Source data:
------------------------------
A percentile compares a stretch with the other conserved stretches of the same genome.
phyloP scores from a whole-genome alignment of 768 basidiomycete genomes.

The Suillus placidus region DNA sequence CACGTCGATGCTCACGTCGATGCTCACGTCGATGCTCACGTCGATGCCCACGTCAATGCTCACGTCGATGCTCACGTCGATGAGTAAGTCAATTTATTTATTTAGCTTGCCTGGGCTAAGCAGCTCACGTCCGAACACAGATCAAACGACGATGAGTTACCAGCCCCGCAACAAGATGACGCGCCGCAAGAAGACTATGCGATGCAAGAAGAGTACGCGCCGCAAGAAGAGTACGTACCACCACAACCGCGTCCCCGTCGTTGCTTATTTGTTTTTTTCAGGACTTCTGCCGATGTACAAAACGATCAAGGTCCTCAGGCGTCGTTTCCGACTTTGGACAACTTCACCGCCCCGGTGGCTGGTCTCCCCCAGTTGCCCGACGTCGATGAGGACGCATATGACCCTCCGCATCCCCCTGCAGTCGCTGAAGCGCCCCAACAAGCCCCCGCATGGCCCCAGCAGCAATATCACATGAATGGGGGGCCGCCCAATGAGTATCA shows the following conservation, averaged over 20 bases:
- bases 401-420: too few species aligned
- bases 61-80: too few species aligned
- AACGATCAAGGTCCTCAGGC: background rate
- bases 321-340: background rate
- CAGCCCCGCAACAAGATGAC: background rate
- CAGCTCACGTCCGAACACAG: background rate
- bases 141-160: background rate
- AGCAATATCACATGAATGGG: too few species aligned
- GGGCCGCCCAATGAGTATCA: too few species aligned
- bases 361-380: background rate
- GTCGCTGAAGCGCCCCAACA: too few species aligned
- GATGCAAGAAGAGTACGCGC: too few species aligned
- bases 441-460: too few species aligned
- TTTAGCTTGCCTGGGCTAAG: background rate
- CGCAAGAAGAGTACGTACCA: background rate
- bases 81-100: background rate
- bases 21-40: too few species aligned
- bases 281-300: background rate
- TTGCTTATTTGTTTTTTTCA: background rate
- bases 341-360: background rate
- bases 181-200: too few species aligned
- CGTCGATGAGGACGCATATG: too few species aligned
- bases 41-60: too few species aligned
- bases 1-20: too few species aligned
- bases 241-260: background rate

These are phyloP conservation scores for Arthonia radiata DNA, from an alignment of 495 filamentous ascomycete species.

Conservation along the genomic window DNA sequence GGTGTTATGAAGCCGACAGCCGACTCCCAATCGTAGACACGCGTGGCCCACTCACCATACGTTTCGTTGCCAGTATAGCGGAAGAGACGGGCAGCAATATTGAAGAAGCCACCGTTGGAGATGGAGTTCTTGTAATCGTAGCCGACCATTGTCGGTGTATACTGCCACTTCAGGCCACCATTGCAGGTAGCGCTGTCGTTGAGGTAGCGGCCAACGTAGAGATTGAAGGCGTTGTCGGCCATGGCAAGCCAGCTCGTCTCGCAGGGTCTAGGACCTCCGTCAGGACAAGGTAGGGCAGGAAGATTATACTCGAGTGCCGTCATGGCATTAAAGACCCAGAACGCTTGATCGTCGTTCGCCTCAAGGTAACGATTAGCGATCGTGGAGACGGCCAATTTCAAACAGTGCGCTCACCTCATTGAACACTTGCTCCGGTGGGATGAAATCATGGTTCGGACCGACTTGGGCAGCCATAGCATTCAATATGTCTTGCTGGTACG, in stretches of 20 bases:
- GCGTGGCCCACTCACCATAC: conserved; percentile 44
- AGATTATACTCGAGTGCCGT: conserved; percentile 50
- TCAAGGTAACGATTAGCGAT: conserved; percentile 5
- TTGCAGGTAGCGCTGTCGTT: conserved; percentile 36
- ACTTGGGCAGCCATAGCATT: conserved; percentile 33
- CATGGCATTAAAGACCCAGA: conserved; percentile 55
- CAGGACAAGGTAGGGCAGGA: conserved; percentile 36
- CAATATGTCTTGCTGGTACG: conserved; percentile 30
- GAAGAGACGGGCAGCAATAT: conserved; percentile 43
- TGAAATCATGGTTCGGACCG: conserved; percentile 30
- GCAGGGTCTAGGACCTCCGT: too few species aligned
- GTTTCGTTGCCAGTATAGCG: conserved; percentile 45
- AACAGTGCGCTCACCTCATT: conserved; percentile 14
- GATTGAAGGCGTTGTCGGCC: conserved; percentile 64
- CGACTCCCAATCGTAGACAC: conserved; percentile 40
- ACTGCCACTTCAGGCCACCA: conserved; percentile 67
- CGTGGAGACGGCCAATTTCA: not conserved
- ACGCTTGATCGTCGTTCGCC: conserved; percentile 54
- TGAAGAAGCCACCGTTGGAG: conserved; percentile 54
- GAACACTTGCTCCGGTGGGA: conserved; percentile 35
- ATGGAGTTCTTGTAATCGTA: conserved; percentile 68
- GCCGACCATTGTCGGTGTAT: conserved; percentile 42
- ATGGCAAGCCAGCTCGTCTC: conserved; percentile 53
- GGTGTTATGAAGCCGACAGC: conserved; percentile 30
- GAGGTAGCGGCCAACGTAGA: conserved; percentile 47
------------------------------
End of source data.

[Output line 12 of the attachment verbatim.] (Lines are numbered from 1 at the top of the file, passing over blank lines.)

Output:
- GGGCCGCCCAATGAGTATCA: too few species aligned